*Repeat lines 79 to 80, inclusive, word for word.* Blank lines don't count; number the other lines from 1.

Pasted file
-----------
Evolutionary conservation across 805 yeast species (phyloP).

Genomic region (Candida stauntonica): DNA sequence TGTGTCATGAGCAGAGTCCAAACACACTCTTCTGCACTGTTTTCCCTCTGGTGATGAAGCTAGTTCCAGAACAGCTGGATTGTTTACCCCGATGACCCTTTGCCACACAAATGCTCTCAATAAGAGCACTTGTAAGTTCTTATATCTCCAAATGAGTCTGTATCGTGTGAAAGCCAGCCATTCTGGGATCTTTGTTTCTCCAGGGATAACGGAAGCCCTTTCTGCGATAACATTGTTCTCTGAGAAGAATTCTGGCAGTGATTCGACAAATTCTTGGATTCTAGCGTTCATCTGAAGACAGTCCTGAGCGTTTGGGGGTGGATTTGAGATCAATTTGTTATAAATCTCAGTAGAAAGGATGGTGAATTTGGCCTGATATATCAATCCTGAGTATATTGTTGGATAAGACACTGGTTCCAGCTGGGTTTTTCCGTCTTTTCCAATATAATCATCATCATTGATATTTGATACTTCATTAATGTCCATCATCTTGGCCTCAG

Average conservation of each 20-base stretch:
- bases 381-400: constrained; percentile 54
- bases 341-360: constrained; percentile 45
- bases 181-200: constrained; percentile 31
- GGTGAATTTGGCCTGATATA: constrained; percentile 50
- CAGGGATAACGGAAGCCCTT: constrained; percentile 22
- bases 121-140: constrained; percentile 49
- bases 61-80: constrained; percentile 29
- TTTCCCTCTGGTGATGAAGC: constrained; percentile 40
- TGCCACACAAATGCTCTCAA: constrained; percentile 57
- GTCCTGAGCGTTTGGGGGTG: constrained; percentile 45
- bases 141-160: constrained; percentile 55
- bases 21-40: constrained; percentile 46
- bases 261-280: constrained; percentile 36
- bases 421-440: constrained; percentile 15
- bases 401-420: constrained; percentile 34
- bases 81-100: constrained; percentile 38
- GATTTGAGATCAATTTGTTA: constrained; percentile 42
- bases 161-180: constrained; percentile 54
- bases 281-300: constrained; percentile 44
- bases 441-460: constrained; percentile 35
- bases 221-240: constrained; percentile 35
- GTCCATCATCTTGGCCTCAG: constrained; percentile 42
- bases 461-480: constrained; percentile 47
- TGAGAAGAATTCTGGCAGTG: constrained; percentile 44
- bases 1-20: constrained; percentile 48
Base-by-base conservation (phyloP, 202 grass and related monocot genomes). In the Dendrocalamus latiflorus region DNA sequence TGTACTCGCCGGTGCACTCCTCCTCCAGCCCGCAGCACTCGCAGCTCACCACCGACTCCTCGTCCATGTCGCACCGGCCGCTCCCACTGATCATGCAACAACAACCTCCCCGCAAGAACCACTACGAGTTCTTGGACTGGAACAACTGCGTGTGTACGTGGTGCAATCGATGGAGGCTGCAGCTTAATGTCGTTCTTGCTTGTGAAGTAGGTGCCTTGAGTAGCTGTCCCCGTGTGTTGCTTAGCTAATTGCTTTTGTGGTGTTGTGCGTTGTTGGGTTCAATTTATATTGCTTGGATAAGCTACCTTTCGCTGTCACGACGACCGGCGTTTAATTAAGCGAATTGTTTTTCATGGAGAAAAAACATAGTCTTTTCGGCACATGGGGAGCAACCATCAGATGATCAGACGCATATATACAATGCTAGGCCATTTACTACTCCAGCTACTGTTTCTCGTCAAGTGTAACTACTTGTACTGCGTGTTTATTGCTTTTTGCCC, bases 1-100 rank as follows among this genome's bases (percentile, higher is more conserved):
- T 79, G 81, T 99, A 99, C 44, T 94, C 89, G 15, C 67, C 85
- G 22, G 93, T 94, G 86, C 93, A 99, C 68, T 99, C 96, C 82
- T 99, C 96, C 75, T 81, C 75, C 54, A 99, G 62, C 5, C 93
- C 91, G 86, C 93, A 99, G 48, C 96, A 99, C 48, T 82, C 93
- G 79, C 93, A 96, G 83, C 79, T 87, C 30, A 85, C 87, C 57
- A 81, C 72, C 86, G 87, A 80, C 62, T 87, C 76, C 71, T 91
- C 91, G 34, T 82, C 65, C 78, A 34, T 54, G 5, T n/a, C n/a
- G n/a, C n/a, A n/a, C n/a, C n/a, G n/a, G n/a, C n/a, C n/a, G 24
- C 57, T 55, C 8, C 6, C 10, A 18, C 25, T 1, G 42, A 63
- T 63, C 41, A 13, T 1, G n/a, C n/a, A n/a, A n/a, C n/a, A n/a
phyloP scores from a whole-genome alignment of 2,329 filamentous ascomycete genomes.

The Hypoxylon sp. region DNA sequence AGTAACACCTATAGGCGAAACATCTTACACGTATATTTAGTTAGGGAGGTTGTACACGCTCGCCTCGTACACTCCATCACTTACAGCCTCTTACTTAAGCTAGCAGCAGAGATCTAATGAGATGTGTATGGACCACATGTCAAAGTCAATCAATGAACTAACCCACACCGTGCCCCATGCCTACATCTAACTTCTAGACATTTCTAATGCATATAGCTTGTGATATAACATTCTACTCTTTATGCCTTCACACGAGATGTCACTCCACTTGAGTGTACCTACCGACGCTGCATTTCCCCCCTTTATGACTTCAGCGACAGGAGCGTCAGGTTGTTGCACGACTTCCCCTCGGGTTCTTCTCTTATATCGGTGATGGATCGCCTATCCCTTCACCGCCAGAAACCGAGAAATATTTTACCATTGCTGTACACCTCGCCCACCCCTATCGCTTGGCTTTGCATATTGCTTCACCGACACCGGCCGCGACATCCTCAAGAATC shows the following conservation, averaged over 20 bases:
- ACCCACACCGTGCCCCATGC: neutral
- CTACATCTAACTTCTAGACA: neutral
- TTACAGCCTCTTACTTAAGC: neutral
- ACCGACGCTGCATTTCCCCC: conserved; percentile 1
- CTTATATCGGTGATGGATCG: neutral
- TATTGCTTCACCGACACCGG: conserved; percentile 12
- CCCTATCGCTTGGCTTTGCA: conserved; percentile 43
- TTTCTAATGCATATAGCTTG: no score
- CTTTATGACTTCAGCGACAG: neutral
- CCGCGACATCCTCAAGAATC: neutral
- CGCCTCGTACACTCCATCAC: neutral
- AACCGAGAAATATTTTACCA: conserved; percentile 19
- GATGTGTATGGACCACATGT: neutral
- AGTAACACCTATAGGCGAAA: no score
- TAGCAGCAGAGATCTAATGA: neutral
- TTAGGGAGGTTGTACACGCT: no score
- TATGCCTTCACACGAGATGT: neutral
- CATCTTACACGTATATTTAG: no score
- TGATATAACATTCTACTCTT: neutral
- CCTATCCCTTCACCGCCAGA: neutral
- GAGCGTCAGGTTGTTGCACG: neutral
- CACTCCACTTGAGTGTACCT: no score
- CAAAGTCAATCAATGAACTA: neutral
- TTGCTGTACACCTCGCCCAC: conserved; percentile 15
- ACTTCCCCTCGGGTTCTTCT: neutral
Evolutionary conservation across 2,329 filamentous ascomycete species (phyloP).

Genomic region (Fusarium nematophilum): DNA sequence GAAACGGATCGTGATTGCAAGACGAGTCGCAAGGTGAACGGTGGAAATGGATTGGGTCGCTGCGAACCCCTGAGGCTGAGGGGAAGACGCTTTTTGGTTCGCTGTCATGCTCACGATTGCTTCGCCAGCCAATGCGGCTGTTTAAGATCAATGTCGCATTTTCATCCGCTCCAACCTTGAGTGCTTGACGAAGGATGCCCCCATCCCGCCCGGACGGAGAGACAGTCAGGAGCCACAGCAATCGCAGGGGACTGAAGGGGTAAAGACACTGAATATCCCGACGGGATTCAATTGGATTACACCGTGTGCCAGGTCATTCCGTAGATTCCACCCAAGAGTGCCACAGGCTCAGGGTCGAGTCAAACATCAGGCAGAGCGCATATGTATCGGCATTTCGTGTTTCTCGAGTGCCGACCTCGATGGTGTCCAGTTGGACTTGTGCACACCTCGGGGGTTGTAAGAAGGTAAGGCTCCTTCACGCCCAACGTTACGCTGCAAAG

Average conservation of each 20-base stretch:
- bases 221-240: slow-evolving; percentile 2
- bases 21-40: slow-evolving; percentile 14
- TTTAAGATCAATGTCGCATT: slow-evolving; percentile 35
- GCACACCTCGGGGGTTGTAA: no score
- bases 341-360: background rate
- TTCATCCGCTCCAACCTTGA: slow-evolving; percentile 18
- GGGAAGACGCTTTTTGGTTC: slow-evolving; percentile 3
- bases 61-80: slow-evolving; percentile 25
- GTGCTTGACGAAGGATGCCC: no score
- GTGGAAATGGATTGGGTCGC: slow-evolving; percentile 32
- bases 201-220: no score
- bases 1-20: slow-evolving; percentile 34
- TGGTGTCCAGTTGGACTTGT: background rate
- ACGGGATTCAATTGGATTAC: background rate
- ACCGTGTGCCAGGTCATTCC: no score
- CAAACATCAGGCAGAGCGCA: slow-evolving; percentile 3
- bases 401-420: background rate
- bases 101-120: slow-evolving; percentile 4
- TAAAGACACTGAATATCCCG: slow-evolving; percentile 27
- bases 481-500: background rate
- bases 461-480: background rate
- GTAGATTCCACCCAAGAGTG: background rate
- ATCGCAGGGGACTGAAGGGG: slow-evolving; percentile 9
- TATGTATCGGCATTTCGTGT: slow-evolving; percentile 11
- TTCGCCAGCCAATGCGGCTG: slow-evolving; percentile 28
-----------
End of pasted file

- GTGGAAATGGATTGGGTCGC: slow-evolving; percentile 32
- bases 201-220: no score